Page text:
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I am wanting to verify and then parse this string (in quotes):

string = "start: c12354, c3456, 34526; other stuff that I don't care about"
//Note that some codes begin with 'c'

I would like to verify that the string starts with 'start:' and ends with ';' Afterward, I would like to have a regex parse out the strings. I tried the following python re code:

regx = r"start: (c?[0-9]+,?)+;" 
reg = re.compile(regx)
matched = reg.search(string)
print ' matched.groups()', matched.groups()

I have tried different variations but I can either get the first or the last code but not a list of all three.

Or should I abandon using a regex?

EDIT: updated to reflect part of the problem space I neglected and fixed string difference. Thanks for all the suggestions - in such a short time.

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Indent code 4 spaces or use the "{}" button in the post editor. I fixed it for you. BTW, did you mean "V1 OIDs" or "start"? –  Jim Garrison Jan 10 '11 at 21:48
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4 Answers

up vote 4 down vote accepted

In Python, this isn’t possible with a single regular expression: each capture of a group overrides the last capture of that same group (in .NET, this would actually be possible since the engine distinguishes between captures and groups).

Your easiest solution is to first extract the part between start: and ; and then using a regular expression to return all matches, not just a single match, using re.findall('c?[0-9]+', text).

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1  
Looks right to me. You can also check this out. But you can use regex to find the start: and ; and do a two step process. And you might want to check this out. stackoverflow.com/questions/1099178/… –  madmik3 Jan 10 '11 at 22:00
    
Thanks, I wondered about regex groups and repetition for a single regex search() call. I had switched over to using findall() as well but I asked the question here just to see if there was a better way. –  Lars Nordin Jan 10 '11 at 22:08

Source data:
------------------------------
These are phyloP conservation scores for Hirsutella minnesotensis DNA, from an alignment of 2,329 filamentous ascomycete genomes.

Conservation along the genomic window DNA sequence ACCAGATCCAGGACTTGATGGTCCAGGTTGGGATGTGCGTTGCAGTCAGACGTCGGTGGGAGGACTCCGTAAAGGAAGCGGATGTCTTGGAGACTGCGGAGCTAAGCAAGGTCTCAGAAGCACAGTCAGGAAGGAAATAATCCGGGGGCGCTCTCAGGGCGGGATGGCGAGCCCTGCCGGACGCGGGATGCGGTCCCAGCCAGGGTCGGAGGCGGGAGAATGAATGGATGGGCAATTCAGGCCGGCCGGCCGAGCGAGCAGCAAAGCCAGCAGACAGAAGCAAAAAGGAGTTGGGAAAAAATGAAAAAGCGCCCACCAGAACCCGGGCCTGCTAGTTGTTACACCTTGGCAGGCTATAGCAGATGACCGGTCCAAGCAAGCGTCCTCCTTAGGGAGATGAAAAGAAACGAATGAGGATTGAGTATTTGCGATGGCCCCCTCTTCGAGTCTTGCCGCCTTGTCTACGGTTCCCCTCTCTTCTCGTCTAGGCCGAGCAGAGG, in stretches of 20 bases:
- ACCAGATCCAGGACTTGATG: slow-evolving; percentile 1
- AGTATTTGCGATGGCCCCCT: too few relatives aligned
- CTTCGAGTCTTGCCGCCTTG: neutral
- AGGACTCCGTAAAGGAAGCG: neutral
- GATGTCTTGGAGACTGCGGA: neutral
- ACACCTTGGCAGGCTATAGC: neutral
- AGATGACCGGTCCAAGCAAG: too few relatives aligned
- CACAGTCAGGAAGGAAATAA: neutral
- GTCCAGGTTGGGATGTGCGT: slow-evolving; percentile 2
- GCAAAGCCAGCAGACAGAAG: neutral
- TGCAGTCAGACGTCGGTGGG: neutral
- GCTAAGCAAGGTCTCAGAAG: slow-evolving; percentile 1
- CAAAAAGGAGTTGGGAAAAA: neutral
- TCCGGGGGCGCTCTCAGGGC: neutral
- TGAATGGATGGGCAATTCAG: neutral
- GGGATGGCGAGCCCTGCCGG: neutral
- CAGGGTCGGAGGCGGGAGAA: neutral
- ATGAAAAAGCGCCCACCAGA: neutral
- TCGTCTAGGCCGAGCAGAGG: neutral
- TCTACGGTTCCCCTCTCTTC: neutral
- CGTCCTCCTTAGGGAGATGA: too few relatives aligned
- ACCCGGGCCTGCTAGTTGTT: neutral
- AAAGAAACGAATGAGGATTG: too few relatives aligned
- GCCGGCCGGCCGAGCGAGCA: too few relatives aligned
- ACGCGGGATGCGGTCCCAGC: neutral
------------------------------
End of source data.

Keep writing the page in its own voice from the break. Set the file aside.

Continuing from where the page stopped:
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You could use the standard string tools, which are pretty much always more readable.

s = "start: c12354, c3456, 34526;"

s.startswith("start:") # returns a boolean if it starts with this string

s.endswith(";") # returns a boolean if it ends with this string

s[6:-1].split(', ') # will give you a list of tokens separated by the string ", "

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Yeah, I know that I could use straight string parsing but it I would have to code verifying the string format, versus with a regex you get that right off the bat. –  Lars Nordin Apr 11 '11 at 17:02
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This can be done (pretty elegantly) with a tool like Pyparsing:

from pyparsing import Group, Literal, Optional, Word
import string

code = Group(Optional(Literal("c"), default='') + Word(string.digits) + Optional(Literal(","), default=''))
parser = Literal("start:") + OneOrMore(code) + Literal(";")
# Read lines from file:
with open('lines.txt', 'r') as f:
    for line in f:
        try:
            result = parser.parseString(line)
            codes = [c[1] for c in result[1:-1]]
            # Do something with teh codez...
        except ParseException exc:
            # Oh noes: string doesn't match!
            continue

Cleaner than a regular expression, returns a list of codes (no need to string.split), and ignores any extra characters in the line, just like your example.

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1  
Thanks for pitching in with a pyparsing solution! Some other options to consider: define code as Word('c'+string.digits, string.digits); then parser can just be 'start:' + delimitedList(code)("codes") + ';'; the list of codes can be accessed through the results name as codes = result.codes -- in general I would keep the definition of things like code as clean as possible, and not mess them up with things like optional comma delimiters; instead add the commas at the next higher level of parser composition. But your parser certainly gets the job done - congrats! –  Paul McGuire Jan 14 '11 at 7:21
    
@Paul: Nice! Didn't know about delimitedList before now, and it totally makes sense that Literal be optional. Great stuff...thanks! –  elo80ka Jan 14 '11 at 9:53
    
Interesting. I will have to look into pyparsing. Thanks for the post. –  Lars Nordin Apr 11 '11 at 17:03
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import re

sstr = re.compile(r'start:([^;]*);')
slst = re.compile(r'(?:c?)(\d+)')

mystr = "start: c12354, c3456, 34526; other stuff that I don't care about"
match = re.match(sstr, mystr)
if match:
    res = re.findall(slst, match.group(0))

results in

['12354', '3456', '34526']
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Thanks for coding out the answer that madmik3 suggested - very helpful. –  Lars Nordin Apr 11 '11 at 17:06
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